Due to some discrepancies between the Eclipse 3.2.2 compiler and Sun's javac we needed to upgrade our development environments to Eclipse 3.3. Otherwise we could not tell for sure that something that looked ok in Eclipse would compile in the daily build process.
Even though I had used 3.3 privately for some time now, there is always some tension when switching a whole bunch of developers in a really large project.
At first everything seemed fine, apart from some minor issues that could be easily worked around.
However I ran into a nasty little bug regarding the CVS integration when I had to switch a workspace that had been checked out on HEAD to another branch. That branch had been created to keep the Helpers- and Utilities-Refactoring I wrote about before separate from the HEAD until it is complete.
Within Eclipse you can just select "Switch to another branch or version" from the context menu on any project (or file for that matter) and select the branch you would like. I had done this with 3.2.2 several times without any problems. So not suspecting any problems I switched my local working copy to the branch and started checking in modified files after some more refactoring.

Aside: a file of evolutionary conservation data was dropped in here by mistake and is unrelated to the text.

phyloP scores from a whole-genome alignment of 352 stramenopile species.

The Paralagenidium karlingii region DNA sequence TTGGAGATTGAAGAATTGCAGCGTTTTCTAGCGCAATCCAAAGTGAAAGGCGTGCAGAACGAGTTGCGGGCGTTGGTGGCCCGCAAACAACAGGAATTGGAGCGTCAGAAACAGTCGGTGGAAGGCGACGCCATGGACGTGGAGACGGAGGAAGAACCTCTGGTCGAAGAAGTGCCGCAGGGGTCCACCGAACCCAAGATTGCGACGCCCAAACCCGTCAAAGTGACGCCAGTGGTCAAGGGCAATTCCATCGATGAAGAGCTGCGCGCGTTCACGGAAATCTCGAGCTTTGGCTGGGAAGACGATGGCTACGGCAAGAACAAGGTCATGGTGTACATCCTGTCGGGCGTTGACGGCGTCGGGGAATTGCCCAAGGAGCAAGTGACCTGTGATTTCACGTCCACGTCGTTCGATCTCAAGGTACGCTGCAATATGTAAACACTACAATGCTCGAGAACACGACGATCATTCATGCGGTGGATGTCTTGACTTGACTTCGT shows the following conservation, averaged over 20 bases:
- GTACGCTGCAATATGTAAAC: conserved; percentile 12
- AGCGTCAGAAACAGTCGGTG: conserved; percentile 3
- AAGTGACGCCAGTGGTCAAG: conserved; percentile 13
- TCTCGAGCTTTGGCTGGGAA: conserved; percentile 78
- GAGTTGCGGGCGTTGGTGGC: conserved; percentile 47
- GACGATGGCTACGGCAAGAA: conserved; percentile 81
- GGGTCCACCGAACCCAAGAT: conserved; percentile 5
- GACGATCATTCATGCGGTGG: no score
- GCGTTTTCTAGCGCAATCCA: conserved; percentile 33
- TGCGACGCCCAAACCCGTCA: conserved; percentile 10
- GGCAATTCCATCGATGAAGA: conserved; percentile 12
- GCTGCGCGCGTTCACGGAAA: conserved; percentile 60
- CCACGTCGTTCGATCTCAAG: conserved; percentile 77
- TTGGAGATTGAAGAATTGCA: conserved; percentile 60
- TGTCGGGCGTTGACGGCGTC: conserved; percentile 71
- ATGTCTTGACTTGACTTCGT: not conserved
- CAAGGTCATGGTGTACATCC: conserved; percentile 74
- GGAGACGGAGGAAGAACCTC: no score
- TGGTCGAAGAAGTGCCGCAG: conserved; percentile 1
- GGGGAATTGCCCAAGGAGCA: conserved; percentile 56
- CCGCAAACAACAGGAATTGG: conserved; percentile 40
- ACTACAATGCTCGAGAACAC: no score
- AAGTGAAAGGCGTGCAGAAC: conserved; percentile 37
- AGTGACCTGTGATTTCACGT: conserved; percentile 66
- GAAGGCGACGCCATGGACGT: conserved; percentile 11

However shortly after I had done that a colleague complained that there were compile errors on HEAD now. Turns out that Eclipse 3.3.0 has a well hidden bug in that feature: The version switch involves some requests to the CVS server. This works alright for files that have no changes in the working copy, however for files with outgoing changes the server response is not handled correctly and those remain on HEAD. Because I had made some changes before the switch already, part of my changes went to the branch, the rest of them to HEAD, leaving both in an incomplete state. For details on the bug see Eclipse Bug #192392.
The files I had checked in spanned several projects and where of course committed in little chunks with different comments. At that point I was very glad that I had my ViewVC commit database to query for anything I had done over the last few hours that had gone to HEAD. Without it it would probably have taken me hours to just find out which files I had checked in on the wrong branch. While it was still some tedious work to actually restore everything back to the state I wanted, just identifying the files affected was done with a rather simple SQL query in no time.
I can only advise anyone working on a project with more that just a few files to set up a database that stores all commits by type (addition, change, deletion), file, branch, date and author. This wasn't just my life insurance in this case, but in combination with a full text index on the commit comment field it is also a very good base for change logs - using simple SQL they can be generated very flexibly and within just the blink of an eye.
The version of ViewVC we use is rather old and contains some custom changes that probably would not be required with a more recent release. So I recommend taking a look at the current version the project offers.